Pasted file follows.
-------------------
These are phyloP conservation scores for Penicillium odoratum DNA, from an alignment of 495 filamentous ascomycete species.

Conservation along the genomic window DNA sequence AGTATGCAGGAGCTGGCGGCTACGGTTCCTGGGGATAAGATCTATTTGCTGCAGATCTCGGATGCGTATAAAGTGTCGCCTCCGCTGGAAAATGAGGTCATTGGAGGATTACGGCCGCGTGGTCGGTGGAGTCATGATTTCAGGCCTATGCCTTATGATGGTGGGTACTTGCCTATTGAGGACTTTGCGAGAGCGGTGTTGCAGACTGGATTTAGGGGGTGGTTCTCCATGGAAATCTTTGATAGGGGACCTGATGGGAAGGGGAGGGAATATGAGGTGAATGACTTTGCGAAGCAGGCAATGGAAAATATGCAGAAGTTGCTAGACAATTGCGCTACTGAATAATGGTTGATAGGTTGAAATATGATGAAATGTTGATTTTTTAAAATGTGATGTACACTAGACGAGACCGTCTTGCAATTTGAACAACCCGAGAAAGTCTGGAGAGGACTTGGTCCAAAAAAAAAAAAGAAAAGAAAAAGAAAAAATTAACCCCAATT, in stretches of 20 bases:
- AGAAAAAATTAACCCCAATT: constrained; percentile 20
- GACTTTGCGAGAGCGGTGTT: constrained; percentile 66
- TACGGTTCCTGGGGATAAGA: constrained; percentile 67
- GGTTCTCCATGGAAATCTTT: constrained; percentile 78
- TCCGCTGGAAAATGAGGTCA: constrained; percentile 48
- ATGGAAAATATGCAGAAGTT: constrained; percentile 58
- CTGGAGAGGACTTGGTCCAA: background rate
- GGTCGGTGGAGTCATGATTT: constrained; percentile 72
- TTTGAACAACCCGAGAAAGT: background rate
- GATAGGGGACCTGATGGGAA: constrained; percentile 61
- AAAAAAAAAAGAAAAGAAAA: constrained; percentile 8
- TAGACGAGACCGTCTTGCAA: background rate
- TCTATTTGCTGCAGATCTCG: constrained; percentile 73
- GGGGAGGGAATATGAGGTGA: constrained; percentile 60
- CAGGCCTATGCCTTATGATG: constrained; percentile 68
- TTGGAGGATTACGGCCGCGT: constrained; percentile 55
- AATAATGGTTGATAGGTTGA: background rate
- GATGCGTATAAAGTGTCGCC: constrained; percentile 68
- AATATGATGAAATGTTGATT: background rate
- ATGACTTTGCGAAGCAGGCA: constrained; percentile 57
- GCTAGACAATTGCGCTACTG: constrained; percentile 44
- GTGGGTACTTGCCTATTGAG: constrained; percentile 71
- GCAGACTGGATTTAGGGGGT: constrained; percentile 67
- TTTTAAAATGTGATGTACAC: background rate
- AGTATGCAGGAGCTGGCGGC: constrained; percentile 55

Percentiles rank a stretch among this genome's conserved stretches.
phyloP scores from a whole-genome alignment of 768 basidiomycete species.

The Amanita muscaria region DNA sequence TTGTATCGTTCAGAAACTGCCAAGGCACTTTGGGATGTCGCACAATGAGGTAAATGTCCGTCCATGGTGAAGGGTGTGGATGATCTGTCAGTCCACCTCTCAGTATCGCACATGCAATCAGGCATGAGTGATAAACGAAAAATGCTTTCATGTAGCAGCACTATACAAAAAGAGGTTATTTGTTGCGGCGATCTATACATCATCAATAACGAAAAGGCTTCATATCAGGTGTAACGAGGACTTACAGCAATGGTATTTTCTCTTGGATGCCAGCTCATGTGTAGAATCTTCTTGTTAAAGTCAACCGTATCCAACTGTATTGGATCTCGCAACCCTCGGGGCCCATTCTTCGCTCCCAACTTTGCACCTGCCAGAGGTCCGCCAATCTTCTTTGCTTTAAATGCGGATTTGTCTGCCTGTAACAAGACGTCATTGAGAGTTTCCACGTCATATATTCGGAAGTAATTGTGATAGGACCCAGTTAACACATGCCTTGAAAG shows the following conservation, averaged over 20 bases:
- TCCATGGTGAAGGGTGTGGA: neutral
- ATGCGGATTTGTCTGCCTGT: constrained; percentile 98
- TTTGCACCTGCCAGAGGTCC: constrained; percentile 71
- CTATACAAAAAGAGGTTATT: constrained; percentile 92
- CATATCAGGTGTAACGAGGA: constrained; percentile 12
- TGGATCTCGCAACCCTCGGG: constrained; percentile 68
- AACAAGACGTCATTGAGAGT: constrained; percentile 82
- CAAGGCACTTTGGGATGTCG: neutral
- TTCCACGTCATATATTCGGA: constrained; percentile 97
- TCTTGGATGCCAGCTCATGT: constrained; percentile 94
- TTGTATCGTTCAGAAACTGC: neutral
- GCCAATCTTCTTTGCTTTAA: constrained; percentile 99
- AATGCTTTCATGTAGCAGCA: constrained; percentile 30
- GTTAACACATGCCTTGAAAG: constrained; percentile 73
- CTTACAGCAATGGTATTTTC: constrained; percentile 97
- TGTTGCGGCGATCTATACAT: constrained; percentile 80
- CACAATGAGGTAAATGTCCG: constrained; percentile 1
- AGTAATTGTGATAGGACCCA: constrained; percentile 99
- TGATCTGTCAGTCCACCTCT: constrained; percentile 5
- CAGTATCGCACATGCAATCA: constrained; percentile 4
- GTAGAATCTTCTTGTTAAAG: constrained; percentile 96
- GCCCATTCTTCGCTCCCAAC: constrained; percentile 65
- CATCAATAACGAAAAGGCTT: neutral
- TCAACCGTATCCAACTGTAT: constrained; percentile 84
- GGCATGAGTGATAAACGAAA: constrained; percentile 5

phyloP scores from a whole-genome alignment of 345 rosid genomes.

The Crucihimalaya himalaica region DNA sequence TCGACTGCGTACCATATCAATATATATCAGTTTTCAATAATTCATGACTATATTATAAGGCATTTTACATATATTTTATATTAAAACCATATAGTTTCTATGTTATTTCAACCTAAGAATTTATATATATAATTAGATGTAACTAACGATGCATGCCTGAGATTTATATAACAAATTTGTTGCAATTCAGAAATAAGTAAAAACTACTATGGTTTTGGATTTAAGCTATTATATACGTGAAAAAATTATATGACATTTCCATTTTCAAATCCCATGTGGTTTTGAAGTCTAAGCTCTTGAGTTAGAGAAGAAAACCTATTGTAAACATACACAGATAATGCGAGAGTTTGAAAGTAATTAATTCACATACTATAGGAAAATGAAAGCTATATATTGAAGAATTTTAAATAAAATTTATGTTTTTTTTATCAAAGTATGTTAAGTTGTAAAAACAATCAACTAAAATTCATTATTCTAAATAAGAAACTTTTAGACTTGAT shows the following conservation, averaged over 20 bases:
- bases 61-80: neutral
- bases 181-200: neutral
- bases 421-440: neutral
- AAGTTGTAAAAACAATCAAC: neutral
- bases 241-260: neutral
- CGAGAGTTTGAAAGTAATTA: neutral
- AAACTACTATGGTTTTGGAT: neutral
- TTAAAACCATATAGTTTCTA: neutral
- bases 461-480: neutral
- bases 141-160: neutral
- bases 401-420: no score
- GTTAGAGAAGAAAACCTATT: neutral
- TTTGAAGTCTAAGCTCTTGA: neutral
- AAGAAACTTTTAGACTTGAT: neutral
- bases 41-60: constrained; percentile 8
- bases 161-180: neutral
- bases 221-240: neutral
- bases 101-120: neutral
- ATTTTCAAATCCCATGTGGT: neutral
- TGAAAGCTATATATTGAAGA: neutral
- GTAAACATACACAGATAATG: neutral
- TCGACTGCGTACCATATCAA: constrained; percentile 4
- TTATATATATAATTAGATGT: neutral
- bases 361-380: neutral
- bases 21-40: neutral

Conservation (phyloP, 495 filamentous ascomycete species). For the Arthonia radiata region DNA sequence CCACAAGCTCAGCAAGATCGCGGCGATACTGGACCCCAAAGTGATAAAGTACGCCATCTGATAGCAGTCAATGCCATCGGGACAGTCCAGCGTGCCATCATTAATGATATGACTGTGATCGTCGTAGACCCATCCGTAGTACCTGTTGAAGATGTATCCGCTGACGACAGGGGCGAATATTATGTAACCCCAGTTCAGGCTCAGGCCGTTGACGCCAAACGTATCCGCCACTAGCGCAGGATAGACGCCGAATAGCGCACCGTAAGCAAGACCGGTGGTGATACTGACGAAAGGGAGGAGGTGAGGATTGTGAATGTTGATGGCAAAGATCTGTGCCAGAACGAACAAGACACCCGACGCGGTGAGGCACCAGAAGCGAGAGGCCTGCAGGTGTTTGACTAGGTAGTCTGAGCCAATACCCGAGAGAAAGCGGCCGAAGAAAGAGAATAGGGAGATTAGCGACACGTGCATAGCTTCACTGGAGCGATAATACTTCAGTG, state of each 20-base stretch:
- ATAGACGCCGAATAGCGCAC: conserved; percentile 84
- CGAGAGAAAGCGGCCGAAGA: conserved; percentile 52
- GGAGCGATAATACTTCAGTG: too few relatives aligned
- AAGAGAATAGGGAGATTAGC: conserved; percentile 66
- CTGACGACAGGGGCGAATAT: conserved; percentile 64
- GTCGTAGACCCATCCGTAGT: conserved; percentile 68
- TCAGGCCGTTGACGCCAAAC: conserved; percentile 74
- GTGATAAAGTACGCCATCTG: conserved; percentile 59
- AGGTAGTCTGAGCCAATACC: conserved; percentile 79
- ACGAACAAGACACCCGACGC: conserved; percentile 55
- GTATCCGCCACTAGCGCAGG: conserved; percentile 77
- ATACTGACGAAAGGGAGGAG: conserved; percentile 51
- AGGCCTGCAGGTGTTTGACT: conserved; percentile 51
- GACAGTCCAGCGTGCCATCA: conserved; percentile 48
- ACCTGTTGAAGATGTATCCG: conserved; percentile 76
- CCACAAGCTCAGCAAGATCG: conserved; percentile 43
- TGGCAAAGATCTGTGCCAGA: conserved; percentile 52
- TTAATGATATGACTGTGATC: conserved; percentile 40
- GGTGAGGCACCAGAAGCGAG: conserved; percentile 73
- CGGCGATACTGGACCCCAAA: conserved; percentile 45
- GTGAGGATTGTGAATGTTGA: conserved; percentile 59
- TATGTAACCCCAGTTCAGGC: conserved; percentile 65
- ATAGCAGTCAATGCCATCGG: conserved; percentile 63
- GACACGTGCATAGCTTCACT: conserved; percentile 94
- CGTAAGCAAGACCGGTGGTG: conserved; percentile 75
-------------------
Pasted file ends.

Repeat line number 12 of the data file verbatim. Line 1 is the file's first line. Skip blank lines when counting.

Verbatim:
- GATAGGGGACCTGATGGGAA: constrained; percentile 61